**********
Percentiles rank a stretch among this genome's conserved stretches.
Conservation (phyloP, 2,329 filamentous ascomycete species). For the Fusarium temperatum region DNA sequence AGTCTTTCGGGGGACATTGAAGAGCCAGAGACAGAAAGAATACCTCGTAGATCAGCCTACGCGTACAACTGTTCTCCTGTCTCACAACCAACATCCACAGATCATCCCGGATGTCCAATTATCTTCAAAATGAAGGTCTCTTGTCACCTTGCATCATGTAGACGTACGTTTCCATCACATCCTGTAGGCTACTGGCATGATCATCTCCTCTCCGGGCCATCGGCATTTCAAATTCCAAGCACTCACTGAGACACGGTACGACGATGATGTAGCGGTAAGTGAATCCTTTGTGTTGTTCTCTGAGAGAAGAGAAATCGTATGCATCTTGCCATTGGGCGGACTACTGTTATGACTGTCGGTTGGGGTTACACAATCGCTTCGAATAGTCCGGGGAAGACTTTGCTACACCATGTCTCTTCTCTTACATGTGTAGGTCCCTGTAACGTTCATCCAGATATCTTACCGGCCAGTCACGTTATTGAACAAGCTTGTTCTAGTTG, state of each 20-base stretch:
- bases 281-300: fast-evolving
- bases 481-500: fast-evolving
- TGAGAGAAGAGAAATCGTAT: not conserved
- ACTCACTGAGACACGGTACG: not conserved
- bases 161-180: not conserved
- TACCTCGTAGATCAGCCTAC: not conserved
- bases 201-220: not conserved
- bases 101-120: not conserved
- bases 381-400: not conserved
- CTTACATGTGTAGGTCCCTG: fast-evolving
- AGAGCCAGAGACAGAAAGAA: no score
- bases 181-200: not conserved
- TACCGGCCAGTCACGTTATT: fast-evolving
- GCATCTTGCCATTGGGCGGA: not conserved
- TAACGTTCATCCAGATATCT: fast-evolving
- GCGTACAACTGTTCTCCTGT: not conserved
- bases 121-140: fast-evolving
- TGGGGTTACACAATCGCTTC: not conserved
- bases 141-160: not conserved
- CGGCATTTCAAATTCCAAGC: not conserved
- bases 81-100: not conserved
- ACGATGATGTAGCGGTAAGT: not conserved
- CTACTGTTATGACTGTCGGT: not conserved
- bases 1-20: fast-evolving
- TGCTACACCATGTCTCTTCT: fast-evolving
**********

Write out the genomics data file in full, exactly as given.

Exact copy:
Percentiles rank a stretch among this genome's conserved stretches.
Conservation (phyloP, 2,329 filamentous ascomycete species). For the Fusarium temperatum region DNA sequence AGTCTTTCGGGGGACATTGAAGAGCCAGAGACAGAAAGAATACCTCGTAGATCAGCCTACGCGTACAACTGTTCTCCTGTCTCACAACCAACATCCACAGATCATCCCGGATGTCCAATTATCTTCAAAATGAAGGTCTCTTGTCACCTTGCATCATGTAGACGTACGTTTCCATCACATCCTGTAGGCTACTGGCATGATCATCTCCTCTCCGGGCCATCGGCATTTCAAATTCCAAGCACTCACTGAGACACGGTACGACGATGATGTAGCGGTAAGTGAATCCTTTGTGTTGTTCTCTGAGAGAAGAGAAATCGTATGCATCTTGCCATTGGGCGGACTACTGTTATGACTGTCGGTTGGGGTTACACAATCGCTTCGAATAGTCCGGGGAAGACTTTGCTACACCATGTCTCTTCTCTTACATGTGTAGGTCCCTGTAACGTTCATCCAGATATCTTACCGGCCAGTCACGTTATTGAACAAGCTTGTTCTAGTTG, state of each 20-base stretch:
- bases 281-300: fast-evolving
- bases 481-500: fast-evolving
- TGAGAGAAGAGAAATCGTAT: not conserved
- ACTCACTGAGACACGGTACG: not conserved
- bases 161-180: not conserved
- TACCTCGTAGATCAGCCTAC: not conserved
- bases 201-220: not conserved
- bases 101-120: not conserved
- bases 381-400: not conserved
- CTTACATGTGTAGGTCCCTG: fast-evolving
- AGAGCCAGAGACAGAAAGAA: no score
- bases 181-200: not conserved
- TACCGGCCAGTCACGTTATT: fast-evolving
- GCATCTTGCCATTGGGCGGA: not conserved
- TAACGTTCATCCAGATATCT: fast-evolving
- GCGTACAACTGTTCTCCTGT: not conserved
- bases 121-140: fast-evolving
- TGGGGTTACACAATCGCTTC: not conserved
- bases 141-160: not conserved
- CGGCATTTCAAATTCCAAGC: not conserved
- bases 81-100: not conserved
- ACGATGATGTAGCGGTAAGT: not conserved
- CTACTGTTATGACTGTCGGT: not conserved
- bases 1-20: fast-evolving
- TGCTACACCATGTCTCTTCT: fast-evolving